I hesitated for only a moment, spoke through my thickened tongue. “Raddlesnake. Damned horse panicked.”
I reclined in the wagon on a bed of buffalo hides, barely registering the fleas jumping my ship, as we returned to the low ranges of barracks, officers’ bungalows, and stables of and around Fort McPherson. McPherson was a ragtag place, serving not only as a military post but also as a locus of free enterprise. Drovers stopped along their routes. Pioneers passed through toward free land. Tourists rode in on the train to take a look at all the West at the end of the line, before racing back to tell their stories of shoot-outs and wolves. All these passing citizens had great needs, if varying amounts of money, to trade with McPherson’s entrepreneurial residents for lodging, tobacco, whiskey, bread, entertainment, or, perhaps, a new pair of trousers.
My thoughts paused not on my need for trousers, however, but on the beautiful Lill Martine. I reexamined each word she spoke, cringed over what she must have thought of me. What had that “my, my” meant? It was possible she didn’t believe that I was Edward Turrentine Bayard the Third.
No one had questioned my identity when I arrived at the fort in linen trousers with a trunk of useless shoes and ascots, fleeting sweets and plasters, and a pocketful of money. Yet my cash and cookies were soon gone, and with a whiff of imposter about me, the solicitude the officers at the fort had shown evaporated. The men addressed me as My Lord Turpentine. My syphilitic landlady put me out of the closet I’d rented, claiming she wouldn’t risk a lunger in her house any longer. If it weren’t for Avelina, I suppose I might have frozen to death.
A rawboned woman with a face mottled in freckles the color of her Irish red hair, Avelina had a house on the river side of the fort she’d built herself, digging into the swell of earth for part of it and fashioning the rest from logs she’d driven her team a good distance to cut and haul. She was a phenomenon of energy: robustly sweeping the dust that rose from the continual drilling of soldiers on hardpan, hoeing a garden three men would not manage, lifting a barrel of flour onto a buckboard with a coarse groan, or splitting enough wood for a week’s baking in an hour. She could turn the wringer all washday without effort, her flat backside shifting like bellows boards beneath her skirt. When introduced, Avelina had pinched my arm and stated, “Eat. Wimmin like rat better’n mouse.”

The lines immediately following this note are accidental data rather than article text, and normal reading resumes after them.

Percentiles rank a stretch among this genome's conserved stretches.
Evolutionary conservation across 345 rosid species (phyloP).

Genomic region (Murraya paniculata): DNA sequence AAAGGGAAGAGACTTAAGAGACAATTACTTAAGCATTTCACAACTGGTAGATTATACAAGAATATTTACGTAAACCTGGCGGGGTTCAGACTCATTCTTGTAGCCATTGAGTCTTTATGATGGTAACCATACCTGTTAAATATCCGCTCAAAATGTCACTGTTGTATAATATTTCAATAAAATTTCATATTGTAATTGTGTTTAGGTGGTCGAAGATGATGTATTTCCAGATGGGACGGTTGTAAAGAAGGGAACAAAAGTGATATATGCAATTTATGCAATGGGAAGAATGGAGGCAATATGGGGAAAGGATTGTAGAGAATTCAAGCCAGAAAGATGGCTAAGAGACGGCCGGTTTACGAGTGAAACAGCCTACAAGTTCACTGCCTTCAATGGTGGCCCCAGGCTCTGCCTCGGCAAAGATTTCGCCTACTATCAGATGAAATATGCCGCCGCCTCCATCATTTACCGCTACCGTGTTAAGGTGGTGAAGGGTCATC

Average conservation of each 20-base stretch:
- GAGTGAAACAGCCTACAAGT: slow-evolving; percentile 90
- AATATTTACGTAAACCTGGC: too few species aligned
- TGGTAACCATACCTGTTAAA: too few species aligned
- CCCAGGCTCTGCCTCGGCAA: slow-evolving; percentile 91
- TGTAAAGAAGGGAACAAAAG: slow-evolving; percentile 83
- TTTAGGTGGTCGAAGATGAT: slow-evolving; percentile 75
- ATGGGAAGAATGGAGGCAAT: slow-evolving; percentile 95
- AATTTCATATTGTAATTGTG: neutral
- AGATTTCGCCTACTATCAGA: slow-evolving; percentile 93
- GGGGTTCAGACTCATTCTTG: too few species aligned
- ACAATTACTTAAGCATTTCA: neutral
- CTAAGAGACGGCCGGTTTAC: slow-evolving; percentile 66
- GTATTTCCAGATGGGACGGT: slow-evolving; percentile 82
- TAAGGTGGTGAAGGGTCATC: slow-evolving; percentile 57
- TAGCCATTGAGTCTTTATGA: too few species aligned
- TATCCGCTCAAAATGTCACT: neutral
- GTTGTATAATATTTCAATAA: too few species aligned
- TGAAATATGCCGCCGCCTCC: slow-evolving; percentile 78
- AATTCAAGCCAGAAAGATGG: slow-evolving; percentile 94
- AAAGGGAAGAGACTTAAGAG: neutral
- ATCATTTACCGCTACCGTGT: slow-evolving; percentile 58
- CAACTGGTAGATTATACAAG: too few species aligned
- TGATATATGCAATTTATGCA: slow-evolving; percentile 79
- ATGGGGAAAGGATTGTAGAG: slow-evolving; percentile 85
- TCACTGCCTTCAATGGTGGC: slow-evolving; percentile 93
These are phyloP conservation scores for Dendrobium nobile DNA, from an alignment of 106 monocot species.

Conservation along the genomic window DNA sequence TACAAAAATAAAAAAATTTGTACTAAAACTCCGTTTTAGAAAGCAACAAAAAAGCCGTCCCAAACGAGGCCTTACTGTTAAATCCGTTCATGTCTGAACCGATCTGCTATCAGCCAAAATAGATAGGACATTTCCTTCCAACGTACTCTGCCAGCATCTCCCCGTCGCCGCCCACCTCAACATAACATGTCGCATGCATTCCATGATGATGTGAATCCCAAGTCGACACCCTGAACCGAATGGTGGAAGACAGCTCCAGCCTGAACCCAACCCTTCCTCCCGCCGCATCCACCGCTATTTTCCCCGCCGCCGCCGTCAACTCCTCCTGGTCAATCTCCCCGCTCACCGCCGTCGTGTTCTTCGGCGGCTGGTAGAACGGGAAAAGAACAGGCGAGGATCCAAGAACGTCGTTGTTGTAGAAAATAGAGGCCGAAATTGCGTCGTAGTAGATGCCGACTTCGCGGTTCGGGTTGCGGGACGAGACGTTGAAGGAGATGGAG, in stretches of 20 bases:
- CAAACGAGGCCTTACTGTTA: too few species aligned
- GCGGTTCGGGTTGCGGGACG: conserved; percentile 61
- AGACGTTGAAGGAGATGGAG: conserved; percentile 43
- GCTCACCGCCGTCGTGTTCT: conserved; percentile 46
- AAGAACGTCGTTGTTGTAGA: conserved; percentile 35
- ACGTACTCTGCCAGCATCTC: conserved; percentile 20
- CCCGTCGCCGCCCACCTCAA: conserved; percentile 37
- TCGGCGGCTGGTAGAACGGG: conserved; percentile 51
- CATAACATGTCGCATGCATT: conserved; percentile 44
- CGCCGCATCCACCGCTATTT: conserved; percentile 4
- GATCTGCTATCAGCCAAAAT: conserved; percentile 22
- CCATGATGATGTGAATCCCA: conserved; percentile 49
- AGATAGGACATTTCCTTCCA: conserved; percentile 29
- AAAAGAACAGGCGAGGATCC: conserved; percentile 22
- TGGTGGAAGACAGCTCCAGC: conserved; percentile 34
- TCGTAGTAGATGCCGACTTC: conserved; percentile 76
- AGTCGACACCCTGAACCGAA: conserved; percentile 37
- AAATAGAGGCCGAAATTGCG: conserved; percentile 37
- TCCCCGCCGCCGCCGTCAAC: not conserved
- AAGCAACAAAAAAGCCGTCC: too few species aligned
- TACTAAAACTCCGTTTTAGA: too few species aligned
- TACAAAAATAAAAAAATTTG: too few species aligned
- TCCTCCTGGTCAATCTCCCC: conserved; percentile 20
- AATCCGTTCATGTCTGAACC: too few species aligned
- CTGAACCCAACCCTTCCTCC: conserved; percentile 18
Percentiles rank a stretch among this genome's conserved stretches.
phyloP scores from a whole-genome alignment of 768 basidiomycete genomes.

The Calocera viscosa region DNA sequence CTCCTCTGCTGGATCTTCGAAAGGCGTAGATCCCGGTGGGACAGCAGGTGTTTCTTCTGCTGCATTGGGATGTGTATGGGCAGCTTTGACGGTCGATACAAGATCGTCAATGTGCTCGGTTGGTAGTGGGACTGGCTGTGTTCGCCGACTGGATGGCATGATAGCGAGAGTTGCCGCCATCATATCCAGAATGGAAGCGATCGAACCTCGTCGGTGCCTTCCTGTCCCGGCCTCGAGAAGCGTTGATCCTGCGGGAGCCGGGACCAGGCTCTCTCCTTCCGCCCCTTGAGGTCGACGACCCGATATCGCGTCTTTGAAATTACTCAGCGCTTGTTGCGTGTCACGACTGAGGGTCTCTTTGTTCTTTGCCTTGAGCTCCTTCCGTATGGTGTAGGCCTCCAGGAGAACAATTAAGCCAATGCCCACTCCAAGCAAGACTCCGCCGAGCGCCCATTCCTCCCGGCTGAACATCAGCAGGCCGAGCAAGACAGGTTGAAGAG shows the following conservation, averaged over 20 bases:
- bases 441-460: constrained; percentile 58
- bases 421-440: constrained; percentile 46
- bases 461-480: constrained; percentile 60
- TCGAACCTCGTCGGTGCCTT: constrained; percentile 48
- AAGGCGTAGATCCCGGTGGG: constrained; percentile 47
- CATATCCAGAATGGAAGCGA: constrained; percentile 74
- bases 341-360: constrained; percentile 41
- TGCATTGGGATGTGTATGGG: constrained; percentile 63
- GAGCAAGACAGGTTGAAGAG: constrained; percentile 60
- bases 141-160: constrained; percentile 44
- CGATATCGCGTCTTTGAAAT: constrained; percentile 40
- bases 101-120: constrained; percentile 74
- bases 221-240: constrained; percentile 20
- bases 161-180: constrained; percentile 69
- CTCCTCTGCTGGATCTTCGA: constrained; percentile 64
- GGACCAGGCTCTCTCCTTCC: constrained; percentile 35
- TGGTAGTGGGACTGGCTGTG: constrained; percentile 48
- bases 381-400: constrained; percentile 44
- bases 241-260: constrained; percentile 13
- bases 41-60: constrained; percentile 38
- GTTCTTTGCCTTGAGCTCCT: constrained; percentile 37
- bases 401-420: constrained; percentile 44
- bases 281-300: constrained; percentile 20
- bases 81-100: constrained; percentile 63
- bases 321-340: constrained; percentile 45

I wondered what Tilfert saw in Avelina. Though corpulent and rough, he was high-toned in comparison. I decided the draw was Avelina’s agreeable house and palatable meals, for the fellow who ran the squalid mess hall served bread green with saleratus and docked with flies, poisonously greasy doughnuts, and charred buffalo. These meals told on the men with damaging effect until, like arsenic, they built up a tolerance. Tilfert put so much away at one sitting that one disastrous supper could have been his undoing, even with his rock-ribbed constitution.
Avelina also had an uncanny ear for rumor and—through similarly gifted friends cast like seed corn throughout the forty-one states and the Wyoming and New Mexico territories—she always had information to trade. Gossip was an art form at Fort McPherson, as assiduously practiced and deeply appreciated as any piano ’tude in a New York drawing room. And so, on my return, it was Avelina who told me about the beautiful Lill Martine.
Known in Georgia as Lyllith Hays, she had been affianced to a surgeon of some repute. Lill’s family, fallen on hard times, had brokered their future on the marriage. When informed the man was affianced to another in Louisiana, Lyllith rode to her fiancé’s house and, from astounding distance, shot the surgeon through his cheating heart.
The Hays family fled law, rumor, a flood of debt and took a new name. They headed west, where Lill might avoid the noose by dint of distance and discretion. For in the West, prostitutes might become innkeepers and an Irish brawler turn cattle baron. Negroes magicked their indenture to freedom. Though there was the murmur of gossip to live out, it was understood here, the past was nobody’s business. Lyllith the murderess expired, giving birth to Lill Martine, pioneer. And so the ruined rose from the flames. What this meant for My Lord Turpentine, I wasn’t sure, except the journey between pan and fire went both ways.
From the other side of the curtain Avelina hung for privacy, I heard Tilfert burst into the house. He shouted, “Woman!” Avelina shrieked and cackled. There was a thump and a crash. The two of them would be wrestling and bussing their exuberant welcome, titans testing their strength.
Tilfert roared with laughter; Avelina threatened his life and called him sweetness. I remained moused in my corner until it was decided. Then we sat for dinner.